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News and features

The Institute of Cancer Research, London, media team works to increase the profile of the organisation by showcasing the cutting-edge research carried out by our scientists and development initiatives. 

For more information you can always contact our media team, or visit our press release archive to view a list of our press releases. 

News

Effect of combined HRT on breast cancer risk likely to have been underestimated, new study finds 22
Aug
2016

The effect of combined hormone replacement therapy (HRT) in increasing a woman’s risk of breast cancer is likely to have been underestimated by a number of previous studies, according to a new prospective study published in the British Journal of Cancer. Find out more

Study links two genes to breast cancer survival 17
Aug
2016

Testing for the activity of two genes could pick out women who are at increased risk of dying from their breast cancers, suggests a new study of almost 2,000 patients. Find out more

Research reveals insights into genetics behind common blood cancer 11
Aug
2016

Scientists have identified how an inherited genetic variant, associated with an increased risk of developing the most common type of leukaemia, helps cancer cells survive. Find out more

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Features

Inspired by the Olympics? 22
Aug
2016

If watching the stunning displays of athleticism in the Olympics inspired you to become more physically active, then why not consider becoming part of Team ICR? You could take part in one or more of our exciting sporting challenges — either here in the UK or around the world Find out more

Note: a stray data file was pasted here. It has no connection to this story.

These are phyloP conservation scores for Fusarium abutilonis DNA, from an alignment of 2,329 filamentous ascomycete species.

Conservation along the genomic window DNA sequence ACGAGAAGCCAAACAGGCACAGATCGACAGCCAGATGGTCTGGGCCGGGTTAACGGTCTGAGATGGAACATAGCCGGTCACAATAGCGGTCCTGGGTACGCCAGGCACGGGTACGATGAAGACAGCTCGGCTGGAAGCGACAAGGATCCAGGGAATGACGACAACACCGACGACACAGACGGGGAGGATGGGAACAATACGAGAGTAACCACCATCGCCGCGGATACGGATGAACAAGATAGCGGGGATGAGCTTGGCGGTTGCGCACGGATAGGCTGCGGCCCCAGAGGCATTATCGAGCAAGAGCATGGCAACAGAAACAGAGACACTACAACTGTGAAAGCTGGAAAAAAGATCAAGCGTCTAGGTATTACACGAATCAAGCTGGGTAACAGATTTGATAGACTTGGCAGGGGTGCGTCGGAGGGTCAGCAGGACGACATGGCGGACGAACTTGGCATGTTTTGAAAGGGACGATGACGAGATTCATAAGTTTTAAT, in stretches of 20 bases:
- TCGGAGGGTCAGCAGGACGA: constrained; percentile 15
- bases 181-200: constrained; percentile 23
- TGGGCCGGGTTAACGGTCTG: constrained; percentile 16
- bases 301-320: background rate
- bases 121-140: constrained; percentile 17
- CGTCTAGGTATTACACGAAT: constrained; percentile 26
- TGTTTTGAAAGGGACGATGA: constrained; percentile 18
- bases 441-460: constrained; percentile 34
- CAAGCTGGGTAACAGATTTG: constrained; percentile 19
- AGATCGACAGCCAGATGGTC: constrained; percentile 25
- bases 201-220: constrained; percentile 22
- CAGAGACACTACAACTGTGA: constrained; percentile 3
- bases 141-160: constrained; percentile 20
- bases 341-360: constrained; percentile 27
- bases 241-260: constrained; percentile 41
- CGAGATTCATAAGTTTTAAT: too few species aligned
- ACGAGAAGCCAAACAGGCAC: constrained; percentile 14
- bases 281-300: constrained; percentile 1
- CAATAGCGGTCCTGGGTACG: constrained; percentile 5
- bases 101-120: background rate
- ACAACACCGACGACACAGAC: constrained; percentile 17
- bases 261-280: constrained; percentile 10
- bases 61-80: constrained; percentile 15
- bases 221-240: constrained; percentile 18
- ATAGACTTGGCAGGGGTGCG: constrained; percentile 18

Finding new ways to fight cancer by targeting the stress response 04
Aug
2016

Despite major breakthroughs in creating innovative cancer drugs, there is still an urgent need to explore more treatment options. Liz Burtally finds out how researchers are now looking outside the historical, well-trodden cancer pathways usually targeted by cancer therapeutics. Find out more

Using ultrasound to navigate the path of cancer treatment 28
Jun
2016

Sound waves that the human ear can’t detect help animals create a picture of unfamiliar environments. Now, researchers believe sound waves could be a surprising way of helping us select the best cancer therapy for an individual. Find out more

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